Crisis Management


44694639_mWhilst awaiting publication of the Mazars Review, I have mused over Southern Health’s Crisis Management Skills: skills that are described at length on Wikipedia. Here are some extracts and comment.


In ‘The crisis manager: Facing risk and responsibility’ [1997], Dr Otto Lerbinger of Boston University categorized eight types of crises. Southern Health falls into category 5 – Crisis of organizational misdeeds.

In ‘Ongoing crisis communication: Planning, managing, and responding’ [1999] Professor WT Coombs  of the Nicholson School of Communication at University of Central Florida observed:

“Crises occur when management takes actions it knows will harm or place stakeholders at risk for harm without adequate precautions.”

In ‘The crisis manager: Facing risk and responsibility’ Lerbinger specified three different types of crises of organizational misdeeds:

“Crises of skewed management values

Crises of skewed management values are caused when managers favor short-term economic gain and neglect broader social values and stakeholders other than investors. This state of lopsided values is rooted in the classical business creed that focuses on the interests of stockholders and tends to disregard the interests of its other stakeholders such as customers, employees, and the community.”

“Crisis of deception

Crisis of deception occur when management conceals or misrepresents information about itself and its products in its dealing with consumers and others.”

“Crisis of management misconduct

Some crises are caused not only by skewed values and deception but deliberate amorality and illegality.”

In ‘Leadership as (Un)usual: How to Display Competence In Times of Crisis’ [2007], Erika Hayes James, an organizational psychologist and Dean at Emory’s Goizueta Business School, Atlanta identifies two primary types of organizational crisis, which she defines as:

“Any emotionally charged situation that, once it becomes public, invites negative stakeholder reaction and thereby has the potential to threaten the financial well-being, reputation, or survival of the firm or some portion thereof.”

It is evident that James would categorise Southern Health’s position as a, ‘Smouldering Crisis’:

“They differ from sudden crises in that they begin as minor internal issues that, due to manager’s negligence, develop to crisis status. These are situations when leaders are blamed for the crisis and its subsequent effect on the institution in question.”

James categorises five phases of crisis that require specific crisis leadership competencies.

Each phase contains an obstacle that a leader must overcome to improve the structure and operations of an organization. James’s research demonstrates how leadership competencies of integrity, positive intent, capability, mutual respect, and transparency impact the trust-building process. Questions on each of the 5 stages for Southern Health:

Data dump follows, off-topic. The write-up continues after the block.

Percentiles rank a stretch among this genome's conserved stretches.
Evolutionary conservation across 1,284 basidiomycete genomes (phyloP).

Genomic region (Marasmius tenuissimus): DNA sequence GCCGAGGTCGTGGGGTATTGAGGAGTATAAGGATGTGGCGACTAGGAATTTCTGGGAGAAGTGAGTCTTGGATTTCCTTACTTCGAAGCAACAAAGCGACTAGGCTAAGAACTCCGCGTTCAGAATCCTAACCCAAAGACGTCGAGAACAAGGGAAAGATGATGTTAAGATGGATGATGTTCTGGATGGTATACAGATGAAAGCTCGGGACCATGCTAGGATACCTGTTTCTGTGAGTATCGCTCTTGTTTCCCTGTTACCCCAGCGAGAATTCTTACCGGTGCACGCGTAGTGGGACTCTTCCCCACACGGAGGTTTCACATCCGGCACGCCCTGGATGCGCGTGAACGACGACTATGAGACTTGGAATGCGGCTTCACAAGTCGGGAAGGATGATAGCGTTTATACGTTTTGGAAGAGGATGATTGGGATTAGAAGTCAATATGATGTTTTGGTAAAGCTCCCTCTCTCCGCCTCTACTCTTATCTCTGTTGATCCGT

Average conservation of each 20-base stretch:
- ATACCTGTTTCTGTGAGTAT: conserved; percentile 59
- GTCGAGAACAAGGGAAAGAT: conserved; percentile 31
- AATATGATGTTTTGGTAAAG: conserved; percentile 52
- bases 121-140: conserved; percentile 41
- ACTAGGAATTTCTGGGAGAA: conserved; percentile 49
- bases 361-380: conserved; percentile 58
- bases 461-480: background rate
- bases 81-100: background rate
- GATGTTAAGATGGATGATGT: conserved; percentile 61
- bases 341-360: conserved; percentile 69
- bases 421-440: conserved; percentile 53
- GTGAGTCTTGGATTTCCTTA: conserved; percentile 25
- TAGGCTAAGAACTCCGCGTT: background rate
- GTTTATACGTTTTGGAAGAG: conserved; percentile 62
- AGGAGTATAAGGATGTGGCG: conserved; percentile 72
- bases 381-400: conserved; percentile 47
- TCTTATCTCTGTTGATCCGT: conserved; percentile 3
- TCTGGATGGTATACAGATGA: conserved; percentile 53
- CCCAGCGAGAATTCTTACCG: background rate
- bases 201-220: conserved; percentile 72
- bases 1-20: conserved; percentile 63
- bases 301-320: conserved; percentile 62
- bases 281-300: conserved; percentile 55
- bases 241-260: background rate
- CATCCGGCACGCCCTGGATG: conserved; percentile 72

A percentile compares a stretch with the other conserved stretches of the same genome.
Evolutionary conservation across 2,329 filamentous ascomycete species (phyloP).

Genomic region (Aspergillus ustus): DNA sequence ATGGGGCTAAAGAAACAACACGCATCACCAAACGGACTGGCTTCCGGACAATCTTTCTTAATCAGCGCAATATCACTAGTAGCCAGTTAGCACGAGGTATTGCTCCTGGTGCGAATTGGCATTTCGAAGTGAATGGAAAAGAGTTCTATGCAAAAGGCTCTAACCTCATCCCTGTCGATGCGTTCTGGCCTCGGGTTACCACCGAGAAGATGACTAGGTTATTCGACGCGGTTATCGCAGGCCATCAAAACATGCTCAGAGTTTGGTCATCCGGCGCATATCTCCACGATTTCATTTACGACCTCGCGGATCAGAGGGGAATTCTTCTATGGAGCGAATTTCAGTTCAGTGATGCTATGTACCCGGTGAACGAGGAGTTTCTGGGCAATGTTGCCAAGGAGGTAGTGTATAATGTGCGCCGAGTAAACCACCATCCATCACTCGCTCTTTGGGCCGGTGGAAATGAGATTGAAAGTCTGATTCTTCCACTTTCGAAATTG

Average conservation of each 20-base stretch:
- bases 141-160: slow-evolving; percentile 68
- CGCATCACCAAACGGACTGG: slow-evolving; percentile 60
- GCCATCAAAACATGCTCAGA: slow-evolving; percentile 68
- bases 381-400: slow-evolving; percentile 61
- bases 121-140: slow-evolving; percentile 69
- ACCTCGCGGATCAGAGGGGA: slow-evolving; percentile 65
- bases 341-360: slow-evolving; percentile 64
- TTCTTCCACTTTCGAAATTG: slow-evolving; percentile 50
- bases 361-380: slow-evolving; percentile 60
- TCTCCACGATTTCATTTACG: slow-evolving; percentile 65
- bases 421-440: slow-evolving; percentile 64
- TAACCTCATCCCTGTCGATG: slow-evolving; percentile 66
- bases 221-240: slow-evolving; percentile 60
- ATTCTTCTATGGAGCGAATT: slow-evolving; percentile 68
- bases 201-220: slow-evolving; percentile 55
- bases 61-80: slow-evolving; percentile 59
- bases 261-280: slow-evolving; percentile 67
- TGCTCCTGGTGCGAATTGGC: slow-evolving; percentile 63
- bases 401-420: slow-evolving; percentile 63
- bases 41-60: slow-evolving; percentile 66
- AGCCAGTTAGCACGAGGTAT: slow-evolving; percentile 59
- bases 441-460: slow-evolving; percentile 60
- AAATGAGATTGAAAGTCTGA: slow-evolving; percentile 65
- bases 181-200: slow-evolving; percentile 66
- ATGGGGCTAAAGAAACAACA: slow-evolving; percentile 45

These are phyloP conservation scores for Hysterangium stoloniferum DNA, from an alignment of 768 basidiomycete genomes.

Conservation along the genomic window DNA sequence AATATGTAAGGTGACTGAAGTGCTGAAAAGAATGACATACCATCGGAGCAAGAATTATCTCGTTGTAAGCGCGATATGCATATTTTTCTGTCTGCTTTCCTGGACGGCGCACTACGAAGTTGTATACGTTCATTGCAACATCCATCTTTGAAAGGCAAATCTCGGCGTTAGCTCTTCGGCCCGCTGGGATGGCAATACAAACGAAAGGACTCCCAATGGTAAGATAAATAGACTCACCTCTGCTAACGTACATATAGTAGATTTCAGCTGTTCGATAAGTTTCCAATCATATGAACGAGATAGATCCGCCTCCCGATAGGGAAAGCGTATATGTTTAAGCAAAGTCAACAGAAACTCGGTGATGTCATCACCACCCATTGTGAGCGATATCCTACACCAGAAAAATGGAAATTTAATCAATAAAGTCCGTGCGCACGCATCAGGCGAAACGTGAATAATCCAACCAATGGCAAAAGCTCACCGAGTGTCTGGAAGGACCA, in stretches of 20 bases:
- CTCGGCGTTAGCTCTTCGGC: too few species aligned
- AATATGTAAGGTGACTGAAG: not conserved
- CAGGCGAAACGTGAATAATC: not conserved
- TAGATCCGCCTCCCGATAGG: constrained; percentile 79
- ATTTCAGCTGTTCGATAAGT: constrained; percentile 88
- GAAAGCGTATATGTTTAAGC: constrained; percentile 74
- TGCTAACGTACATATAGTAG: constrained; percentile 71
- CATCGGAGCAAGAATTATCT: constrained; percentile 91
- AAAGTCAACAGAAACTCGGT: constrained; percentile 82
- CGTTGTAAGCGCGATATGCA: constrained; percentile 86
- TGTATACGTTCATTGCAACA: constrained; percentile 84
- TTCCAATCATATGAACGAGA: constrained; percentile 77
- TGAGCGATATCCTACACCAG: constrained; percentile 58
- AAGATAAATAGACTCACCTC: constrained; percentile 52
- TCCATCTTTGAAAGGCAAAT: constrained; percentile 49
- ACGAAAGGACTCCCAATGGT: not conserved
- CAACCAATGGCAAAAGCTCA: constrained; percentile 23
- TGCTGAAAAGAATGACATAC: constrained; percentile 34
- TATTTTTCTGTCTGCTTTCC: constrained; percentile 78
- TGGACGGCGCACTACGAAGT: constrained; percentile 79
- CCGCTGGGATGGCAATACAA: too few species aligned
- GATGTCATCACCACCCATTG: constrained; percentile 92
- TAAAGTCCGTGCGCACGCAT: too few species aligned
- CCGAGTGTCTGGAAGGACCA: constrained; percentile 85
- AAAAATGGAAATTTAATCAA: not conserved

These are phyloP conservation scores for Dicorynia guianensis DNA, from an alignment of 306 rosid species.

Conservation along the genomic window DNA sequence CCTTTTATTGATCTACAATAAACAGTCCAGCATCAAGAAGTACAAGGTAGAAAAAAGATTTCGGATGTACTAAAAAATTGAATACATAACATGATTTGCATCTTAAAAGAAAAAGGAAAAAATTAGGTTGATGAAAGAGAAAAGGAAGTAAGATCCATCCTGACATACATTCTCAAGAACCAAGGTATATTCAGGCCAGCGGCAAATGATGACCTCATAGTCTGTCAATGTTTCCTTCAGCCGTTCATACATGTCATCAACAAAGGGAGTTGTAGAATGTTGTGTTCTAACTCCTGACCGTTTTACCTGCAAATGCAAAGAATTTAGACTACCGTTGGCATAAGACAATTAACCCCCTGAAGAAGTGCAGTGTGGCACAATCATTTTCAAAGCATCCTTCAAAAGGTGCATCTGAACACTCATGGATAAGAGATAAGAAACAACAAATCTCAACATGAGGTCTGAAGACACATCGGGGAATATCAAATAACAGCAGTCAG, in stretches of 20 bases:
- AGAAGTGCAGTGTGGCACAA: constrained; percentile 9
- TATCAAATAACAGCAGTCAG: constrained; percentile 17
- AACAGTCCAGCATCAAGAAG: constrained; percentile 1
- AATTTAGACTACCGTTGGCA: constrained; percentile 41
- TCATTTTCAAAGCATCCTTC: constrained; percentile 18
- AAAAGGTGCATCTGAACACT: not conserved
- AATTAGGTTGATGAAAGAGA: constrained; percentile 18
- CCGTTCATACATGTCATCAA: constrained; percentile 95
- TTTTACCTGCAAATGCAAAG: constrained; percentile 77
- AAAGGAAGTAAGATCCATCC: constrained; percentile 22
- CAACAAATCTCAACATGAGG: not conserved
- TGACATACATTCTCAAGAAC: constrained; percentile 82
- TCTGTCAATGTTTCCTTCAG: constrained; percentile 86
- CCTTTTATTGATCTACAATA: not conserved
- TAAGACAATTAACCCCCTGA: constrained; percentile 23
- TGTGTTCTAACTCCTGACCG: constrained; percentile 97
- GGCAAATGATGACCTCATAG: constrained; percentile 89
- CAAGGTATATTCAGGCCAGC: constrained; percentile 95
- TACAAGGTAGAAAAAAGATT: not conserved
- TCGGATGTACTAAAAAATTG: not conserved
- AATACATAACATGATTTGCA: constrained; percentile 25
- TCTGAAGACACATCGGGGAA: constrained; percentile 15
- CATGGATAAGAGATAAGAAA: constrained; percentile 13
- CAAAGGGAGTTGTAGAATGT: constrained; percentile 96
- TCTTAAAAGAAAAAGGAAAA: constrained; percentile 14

Signal detection: where was Southern Health’s leadership when loud alarm bells were ringing?

Preparation and prevention: it is too late for Southern Health’s leadership to prepare for and prevent the current crisis.

Containment and damage control: reverting to James:

“Usually the most vivid stage, the goal of crisis containment and damage control is to limit the reputational, financial, safety, and other threats to firm survival. Crisis handlers work diligently during this stage to bring the crisis to an end as quickly as possible to limit the negative publicity to the organization, and move into the business recovery phase [my emphasis]

Far from containing and controlling damage, every step NHS England and Southern Health have taken to delay and/or discredit the Mazars Review has resulted in loss of containment (i.e. leaks and extensive adverse publicity) and increased reputational damage, thereby unleashing further opprobrium on the leadership.

Business recovery: Southern Health cannot even to start recovery – until they stop digging themselves even deeper into the existing hole.

Learning: Impossible for Southern Health under the current executive leadership – they’ve had over 4-years of ‘learning opportunities’ already.

Crisis leadership:

James also identifies five leadership competencies which facilitate organizational restructuring during and after a crisis:

  • Building an environment of trust.
  • Reforming the organization’s mindset.
  • Identifying obvious and obscure vulnerabilities of the organization.
  • Making wise and rapid decisions as well as taking courageous action.
  • Learning from crisis to effect change.

Crisis leadership research concludes that leadership action in crisis reflects the competency of an organization, because the test of crisis demonstrates how well the institution’s leadership structure serves the organization’s goals and withstands crisis.

On ‘Linking Crisis Management and Leadership Competencies: The Role of Human Resource Development’ (Advances in Developing Human Resources)] [2008], James notes:

Developing effective human resources is vital when building organizational capabilities through crisis management executive leadership.

Readers can make their own judgement on Southern Health’s crisis management ability and award their own star rating to Katrina Percy and others amongst the leadership in respect of the five leadership competencies – after 4-years of ‘learning opportunities’.

Once more I must credit Wikipedia.

Note for Katrina Percy: during your extensive training, did  you go to sleep  during lectures on Crisis Management? I suggest reading the full text at:  where you will find source references too for further ‘learning opportunities’.

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